Technological advancements in the water sector are not confined to treatment. The same advancements that are driving groundbreaking innovation in other business sectors are helping water utilities and their staff operate more efficiently. Here are three technological trends are expanding the scope of what is possible both inside and outside of the water utility:
The ability of virtual reality (VR) to create virtual environments has proven to be ideal for numerous applications, including virtual hands-on training in many industries. Using virtual reality goggles, water utilities can develop immersive experiences that provide staff with the opportunity to test new products, familiarize themselves with operating processes and respond to common mistakes that would be too dangerous or costly to replicate in real life. Utilities can tailor VR environments to their specific needs, and anyone can access the training at any time—regardless of where they are—as long as they have the equipment.
Augmented reality (AR) is another technology that changes the way people experience the world around them. Unlike virtual reality, which creates an entirely new immersive environment to surround the user, augmented reality overlays digital information onto the user’s existing reality via smartphoen, tablet or AR glasses. Such digital information includes holograms, data sets and notes, and graphics that blend seamlessly into actual reality. AR allows operators to take real-time information with them wherever they go. For example, an operator on the site of a project can use AR glasses to call up real-time holographic images and usage data for a network of underground pipes to help inform decisions about changes or upgrades to the infrastructure. There are several water utilities that have already begun integrating both augmented and virtual reality technology into their operations.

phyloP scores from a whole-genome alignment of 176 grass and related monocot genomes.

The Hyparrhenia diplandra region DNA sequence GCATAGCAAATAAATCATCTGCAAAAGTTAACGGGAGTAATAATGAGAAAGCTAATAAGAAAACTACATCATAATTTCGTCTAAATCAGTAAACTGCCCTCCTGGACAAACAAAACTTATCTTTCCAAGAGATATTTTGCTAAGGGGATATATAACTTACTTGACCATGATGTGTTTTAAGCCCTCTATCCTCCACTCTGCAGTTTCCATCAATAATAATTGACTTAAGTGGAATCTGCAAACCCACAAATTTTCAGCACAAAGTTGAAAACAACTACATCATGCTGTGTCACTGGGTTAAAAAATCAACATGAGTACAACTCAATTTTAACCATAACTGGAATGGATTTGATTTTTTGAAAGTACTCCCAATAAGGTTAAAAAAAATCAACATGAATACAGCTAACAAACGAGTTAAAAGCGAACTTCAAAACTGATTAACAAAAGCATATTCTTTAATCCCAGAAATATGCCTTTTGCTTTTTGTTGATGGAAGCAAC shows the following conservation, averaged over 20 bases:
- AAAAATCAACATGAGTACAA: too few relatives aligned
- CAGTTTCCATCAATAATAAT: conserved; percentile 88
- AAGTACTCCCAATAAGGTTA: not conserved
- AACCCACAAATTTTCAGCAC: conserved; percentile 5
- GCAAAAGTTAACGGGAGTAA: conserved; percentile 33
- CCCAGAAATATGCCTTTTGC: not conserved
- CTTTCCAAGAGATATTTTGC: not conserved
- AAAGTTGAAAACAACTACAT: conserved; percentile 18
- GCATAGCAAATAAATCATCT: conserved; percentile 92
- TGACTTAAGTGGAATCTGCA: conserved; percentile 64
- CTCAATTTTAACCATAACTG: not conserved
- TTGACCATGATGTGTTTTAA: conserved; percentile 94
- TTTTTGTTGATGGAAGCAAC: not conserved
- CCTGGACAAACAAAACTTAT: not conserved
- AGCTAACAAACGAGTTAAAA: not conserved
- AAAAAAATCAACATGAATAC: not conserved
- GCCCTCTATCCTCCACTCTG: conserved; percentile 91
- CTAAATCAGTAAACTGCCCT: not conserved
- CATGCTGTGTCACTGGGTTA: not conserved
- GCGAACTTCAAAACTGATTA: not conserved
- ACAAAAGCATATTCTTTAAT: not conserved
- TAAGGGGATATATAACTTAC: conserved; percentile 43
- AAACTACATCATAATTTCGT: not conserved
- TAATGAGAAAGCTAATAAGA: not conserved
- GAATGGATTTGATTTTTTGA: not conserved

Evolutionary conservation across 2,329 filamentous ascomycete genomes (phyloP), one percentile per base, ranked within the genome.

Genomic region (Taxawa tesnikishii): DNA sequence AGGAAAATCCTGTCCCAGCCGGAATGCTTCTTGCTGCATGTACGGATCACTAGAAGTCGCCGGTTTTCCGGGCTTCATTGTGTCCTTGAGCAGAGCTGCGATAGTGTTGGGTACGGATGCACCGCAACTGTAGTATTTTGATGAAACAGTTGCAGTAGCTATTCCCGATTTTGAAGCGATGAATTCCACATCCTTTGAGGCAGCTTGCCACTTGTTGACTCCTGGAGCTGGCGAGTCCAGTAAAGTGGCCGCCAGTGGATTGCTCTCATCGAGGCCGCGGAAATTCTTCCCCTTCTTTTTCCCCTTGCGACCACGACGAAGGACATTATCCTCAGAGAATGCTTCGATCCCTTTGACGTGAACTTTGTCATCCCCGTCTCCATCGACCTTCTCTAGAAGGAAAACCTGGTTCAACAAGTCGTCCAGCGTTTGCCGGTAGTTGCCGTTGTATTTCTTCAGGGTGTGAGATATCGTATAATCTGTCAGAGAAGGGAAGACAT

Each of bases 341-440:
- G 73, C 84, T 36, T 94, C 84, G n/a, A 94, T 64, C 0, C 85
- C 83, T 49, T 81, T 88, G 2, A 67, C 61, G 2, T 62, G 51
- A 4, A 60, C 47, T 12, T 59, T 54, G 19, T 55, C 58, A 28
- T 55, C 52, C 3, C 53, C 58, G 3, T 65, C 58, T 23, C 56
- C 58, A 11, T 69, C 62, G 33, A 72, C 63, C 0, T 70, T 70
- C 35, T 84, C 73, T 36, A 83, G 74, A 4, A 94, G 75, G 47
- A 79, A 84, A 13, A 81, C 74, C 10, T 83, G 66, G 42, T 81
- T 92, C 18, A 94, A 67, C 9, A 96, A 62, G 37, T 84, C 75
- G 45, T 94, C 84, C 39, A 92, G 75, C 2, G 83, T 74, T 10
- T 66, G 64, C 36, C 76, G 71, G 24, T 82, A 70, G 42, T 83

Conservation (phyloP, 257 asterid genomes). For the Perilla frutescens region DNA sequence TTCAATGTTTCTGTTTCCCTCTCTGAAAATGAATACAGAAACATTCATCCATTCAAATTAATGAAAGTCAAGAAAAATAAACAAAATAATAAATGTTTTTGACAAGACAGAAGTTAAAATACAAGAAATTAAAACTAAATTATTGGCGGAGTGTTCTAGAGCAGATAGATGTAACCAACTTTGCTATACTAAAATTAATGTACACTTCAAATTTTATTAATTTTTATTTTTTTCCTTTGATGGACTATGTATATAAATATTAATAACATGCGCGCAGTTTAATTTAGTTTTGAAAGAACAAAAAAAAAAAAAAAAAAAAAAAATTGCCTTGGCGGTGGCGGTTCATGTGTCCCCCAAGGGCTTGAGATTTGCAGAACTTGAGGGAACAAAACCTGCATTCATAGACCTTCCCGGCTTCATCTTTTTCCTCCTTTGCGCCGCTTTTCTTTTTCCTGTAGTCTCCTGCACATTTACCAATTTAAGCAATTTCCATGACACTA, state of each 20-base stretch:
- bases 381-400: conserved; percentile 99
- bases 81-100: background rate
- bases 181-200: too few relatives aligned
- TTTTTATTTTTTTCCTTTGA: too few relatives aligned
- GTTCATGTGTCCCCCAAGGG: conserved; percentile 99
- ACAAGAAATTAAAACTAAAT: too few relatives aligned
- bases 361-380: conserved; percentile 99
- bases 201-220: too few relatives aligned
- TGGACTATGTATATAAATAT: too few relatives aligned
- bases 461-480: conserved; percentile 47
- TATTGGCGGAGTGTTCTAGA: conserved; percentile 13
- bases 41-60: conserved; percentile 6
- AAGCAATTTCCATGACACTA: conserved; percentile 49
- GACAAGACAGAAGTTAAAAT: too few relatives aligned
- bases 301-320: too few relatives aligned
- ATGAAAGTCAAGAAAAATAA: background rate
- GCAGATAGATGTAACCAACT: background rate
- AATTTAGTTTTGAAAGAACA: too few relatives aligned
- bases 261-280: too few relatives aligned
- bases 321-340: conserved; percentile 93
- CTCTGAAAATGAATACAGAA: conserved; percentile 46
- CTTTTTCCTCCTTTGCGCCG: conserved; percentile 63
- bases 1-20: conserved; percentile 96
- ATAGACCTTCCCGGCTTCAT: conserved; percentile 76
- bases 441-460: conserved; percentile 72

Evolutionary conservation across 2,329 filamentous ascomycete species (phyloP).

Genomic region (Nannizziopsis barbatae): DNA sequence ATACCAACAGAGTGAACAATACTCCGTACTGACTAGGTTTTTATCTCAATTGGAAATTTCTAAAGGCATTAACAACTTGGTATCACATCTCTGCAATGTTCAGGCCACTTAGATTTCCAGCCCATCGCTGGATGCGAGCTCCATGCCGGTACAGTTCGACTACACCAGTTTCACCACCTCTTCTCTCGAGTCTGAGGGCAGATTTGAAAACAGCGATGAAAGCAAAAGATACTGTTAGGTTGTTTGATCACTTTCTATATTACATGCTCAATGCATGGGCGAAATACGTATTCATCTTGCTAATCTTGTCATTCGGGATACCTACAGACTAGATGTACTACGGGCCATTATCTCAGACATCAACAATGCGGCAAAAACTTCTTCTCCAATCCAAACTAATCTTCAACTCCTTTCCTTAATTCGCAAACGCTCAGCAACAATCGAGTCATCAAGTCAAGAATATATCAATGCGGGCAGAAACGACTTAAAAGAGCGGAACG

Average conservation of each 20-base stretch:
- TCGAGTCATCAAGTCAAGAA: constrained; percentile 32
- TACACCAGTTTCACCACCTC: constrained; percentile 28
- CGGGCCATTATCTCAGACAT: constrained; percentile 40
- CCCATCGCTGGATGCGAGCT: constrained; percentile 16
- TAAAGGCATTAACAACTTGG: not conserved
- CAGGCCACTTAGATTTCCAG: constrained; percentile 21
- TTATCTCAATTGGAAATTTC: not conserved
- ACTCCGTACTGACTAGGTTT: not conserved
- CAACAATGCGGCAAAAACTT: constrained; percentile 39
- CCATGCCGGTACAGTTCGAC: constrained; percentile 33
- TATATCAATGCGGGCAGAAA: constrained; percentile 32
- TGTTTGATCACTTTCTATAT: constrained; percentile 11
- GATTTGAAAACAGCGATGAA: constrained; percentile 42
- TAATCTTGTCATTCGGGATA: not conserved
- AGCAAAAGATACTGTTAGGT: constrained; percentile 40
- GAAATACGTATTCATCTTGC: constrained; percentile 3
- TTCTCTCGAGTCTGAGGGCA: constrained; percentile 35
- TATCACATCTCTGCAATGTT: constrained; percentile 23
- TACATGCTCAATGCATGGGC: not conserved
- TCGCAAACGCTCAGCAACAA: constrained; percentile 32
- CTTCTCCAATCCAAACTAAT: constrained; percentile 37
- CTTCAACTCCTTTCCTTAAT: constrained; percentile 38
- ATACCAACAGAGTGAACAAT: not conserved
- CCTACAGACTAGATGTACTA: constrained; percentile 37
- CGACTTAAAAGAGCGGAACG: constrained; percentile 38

Artificial Intelligence/Machine Learning
Artificial intelligence (AI) is the science of programming computers to perform human tasks. Machine learning is a subset of artificial intelligence in which a system is fed data that teaches it to “think” by recognizing patterns. The system can then use these patterns to generate algorithms that either detect abnormal behaviors and/or predict future behaviors, even in the presence of changing variables. For smart water managers, AI/machine learning can process large amounts of data in real-time, providing them with the information needed to make strategic decisions about how to manage water resources both at the present time and in the future. It is suggested that utilizing AI could help protect scarce water supplies and greatly improve water management.